Friday, May 29, 2009
Wednesday, May 27, 2009
Tuesday, May 26, 2009
The Star Online > Central. Tuesday May 26, 2009. By PRIYA MENON
Segambut MP Lim Lip Eng, who organised a press conference to highlight the issue, said according to DBKL’s by-law they should ask the residents’ opinions before making any changes to streets, buildings or development. “I sent a letter to the DBKL office asking if they took into consideration the residents’ opinions but I have not received a comment yet,” added Lim at the conference last Friday. Lim said now a number of accidents had occurred in the last one month due to the road direction change. “The accidents usually happen at night as some residents are still unaware of the change,” he said. Emran added that there were no signs showing the way to the
Sunday, May 24, 2009
Taken from The Malaysian Insider. 24 May 2009. By Shannon Teoh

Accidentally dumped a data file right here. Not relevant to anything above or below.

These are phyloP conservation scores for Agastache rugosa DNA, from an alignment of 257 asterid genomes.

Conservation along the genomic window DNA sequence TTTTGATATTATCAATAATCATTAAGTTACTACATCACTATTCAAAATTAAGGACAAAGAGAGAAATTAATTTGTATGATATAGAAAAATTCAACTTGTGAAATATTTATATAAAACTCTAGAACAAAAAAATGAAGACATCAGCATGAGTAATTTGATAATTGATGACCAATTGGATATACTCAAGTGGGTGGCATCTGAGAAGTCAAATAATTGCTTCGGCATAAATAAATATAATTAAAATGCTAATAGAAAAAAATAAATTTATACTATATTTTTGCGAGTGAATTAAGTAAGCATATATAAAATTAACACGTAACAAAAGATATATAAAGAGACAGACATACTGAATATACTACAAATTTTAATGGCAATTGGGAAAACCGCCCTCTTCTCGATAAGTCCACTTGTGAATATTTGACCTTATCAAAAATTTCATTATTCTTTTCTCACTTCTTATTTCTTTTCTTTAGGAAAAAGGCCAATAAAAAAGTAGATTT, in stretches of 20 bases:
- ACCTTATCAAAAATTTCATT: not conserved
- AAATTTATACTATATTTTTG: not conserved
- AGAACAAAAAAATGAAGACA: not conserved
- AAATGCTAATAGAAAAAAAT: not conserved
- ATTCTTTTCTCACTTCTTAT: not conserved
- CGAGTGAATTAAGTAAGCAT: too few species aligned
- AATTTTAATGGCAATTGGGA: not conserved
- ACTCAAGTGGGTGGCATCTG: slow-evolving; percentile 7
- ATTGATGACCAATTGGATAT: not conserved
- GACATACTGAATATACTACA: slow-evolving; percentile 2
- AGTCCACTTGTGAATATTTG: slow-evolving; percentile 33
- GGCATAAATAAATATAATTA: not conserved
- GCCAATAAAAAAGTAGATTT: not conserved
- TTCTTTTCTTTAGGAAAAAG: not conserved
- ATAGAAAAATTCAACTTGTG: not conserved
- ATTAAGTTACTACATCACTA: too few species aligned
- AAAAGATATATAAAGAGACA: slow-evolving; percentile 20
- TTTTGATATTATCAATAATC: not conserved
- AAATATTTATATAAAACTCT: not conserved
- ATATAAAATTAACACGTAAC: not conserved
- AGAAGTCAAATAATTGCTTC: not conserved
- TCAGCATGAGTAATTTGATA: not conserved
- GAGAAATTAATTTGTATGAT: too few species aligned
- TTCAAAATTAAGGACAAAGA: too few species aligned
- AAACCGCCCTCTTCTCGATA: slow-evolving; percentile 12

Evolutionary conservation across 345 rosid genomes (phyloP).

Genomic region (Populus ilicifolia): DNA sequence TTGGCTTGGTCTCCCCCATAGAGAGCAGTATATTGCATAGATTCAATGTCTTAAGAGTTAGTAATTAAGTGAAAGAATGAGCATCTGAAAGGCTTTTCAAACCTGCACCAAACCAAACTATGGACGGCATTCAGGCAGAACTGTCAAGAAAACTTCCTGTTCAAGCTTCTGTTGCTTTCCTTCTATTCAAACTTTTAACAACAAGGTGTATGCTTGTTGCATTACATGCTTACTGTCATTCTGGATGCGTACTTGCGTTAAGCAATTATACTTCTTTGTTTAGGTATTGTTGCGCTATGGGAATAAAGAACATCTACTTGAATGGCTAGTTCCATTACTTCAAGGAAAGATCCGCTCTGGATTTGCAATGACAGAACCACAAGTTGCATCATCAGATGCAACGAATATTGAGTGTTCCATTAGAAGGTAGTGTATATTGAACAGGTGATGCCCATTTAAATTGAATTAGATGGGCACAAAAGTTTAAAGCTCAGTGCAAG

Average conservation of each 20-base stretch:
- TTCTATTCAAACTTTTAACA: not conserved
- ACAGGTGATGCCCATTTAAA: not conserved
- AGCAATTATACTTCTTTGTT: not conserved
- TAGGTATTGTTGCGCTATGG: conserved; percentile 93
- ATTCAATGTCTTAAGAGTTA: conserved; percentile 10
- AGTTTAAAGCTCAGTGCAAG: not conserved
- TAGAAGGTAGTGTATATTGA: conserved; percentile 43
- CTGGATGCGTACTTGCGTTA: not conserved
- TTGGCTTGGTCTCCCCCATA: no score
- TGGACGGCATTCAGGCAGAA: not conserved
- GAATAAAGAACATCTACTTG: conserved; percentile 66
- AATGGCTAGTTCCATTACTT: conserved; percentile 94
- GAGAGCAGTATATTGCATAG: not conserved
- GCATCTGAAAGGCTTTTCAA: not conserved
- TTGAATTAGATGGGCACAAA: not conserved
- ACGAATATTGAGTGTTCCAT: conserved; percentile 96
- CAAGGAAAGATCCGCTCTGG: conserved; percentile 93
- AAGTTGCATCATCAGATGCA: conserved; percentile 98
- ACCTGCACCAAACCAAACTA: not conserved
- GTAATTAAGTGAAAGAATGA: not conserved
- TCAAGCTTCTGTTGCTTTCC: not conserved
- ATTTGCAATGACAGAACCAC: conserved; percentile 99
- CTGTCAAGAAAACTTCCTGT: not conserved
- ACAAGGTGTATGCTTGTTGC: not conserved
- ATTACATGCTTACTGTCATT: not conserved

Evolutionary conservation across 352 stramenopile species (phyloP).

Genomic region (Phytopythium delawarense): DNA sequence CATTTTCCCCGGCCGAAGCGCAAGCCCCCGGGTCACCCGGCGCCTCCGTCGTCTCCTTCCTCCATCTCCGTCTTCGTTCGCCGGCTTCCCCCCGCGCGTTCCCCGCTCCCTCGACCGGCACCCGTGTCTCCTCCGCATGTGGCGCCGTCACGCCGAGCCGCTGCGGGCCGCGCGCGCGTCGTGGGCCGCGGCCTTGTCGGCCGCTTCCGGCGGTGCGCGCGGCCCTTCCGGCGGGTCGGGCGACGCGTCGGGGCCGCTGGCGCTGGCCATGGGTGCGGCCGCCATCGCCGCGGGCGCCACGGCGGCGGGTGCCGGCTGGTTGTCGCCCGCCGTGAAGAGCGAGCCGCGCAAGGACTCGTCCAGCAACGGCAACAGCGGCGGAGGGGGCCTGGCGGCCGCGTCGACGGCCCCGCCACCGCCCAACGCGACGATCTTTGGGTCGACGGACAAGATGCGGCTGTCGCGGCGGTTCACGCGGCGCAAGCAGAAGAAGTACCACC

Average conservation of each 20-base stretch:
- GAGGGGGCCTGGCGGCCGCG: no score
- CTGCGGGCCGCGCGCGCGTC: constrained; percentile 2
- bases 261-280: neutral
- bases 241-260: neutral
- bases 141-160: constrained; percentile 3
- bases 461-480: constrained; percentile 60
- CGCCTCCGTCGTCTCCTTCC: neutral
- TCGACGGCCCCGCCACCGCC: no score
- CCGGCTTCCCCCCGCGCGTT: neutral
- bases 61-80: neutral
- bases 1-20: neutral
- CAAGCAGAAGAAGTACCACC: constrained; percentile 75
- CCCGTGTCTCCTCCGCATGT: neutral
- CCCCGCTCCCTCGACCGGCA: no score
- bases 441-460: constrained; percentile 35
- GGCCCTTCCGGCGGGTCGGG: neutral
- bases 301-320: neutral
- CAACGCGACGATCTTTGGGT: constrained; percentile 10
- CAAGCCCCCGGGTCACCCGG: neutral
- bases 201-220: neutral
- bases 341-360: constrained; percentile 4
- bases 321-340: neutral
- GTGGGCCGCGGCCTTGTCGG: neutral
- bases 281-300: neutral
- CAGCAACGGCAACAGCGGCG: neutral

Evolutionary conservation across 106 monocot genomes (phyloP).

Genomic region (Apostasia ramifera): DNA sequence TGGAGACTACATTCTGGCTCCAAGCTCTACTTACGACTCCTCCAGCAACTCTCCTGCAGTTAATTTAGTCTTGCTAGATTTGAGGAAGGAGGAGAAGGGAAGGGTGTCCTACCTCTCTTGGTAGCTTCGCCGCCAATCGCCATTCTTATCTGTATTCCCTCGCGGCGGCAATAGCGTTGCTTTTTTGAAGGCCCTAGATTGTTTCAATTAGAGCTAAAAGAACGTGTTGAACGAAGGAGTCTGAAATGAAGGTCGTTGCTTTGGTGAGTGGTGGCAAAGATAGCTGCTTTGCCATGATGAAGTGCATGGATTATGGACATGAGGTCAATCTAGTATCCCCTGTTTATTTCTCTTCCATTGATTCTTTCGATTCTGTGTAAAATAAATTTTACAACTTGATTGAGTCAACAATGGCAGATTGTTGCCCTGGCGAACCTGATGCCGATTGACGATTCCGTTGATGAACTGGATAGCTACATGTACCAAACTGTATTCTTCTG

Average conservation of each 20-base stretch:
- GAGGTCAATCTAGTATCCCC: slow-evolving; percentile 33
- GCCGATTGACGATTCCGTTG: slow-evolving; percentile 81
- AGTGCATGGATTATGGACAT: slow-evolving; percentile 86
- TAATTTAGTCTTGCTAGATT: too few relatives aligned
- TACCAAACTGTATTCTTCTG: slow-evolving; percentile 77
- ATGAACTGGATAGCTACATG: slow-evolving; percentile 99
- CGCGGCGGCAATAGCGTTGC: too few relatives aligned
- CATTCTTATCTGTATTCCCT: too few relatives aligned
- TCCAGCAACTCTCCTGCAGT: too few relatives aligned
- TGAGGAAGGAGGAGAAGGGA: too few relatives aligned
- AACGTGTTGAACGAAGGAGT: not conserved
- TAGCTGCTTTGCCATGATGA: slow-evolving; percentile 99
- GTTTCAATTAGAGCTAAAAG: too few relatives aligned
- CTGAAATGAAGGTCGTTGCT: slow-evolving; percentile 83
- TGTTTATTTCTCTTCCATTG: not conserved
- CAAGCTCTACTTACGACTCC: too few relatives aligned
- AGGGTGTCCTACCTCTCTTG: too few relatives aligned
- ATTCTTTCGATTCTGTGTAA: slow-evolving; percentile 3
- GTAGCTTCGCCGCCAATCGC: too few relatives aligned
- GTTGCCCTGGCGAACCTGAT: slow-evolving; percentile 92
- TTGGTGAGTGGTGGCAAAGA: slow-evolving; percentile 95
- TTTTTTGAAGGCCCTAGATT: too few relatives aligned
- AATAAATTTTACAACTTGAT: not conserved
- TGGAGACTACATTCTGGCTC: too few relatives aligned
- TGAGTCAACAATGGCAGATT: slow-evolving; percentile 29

Tuesday, May 19, 2009
Friday, May 8, 2009
Yesterday, I, accompanied by some locals Malays and a policeman, went to a slum of 30 over foreign families at somewhere between Taman Sri Segambut & Taman Cuepacs. The slum is built underneath electricity pylons and close to a filthy river. This illegal quarters have been there for 25 years and now well equipped with electricity and water connections. No TNB meter is installed at each house but wire cables can be seen linking all houses from a TNB pole nearby. I was told by one of the foreigners that he is paying monthly electricity fee to a leader who is staying there. According to a Malay businessman who runs a goat farm along the riverbank, these foreigners will bring in motorcycles and throw the skeletons into the river after dismantling the machines. The goat farmer has lodged few futile complaints about the foreigners with the authorities and he was threatened by the foreigners 2 weeks ago that his farm will be burnt down. It seems to me that with some protection arrangements, even illegal foreigners can be able to enjoy privileges over and above the locals.Lim Lip Eng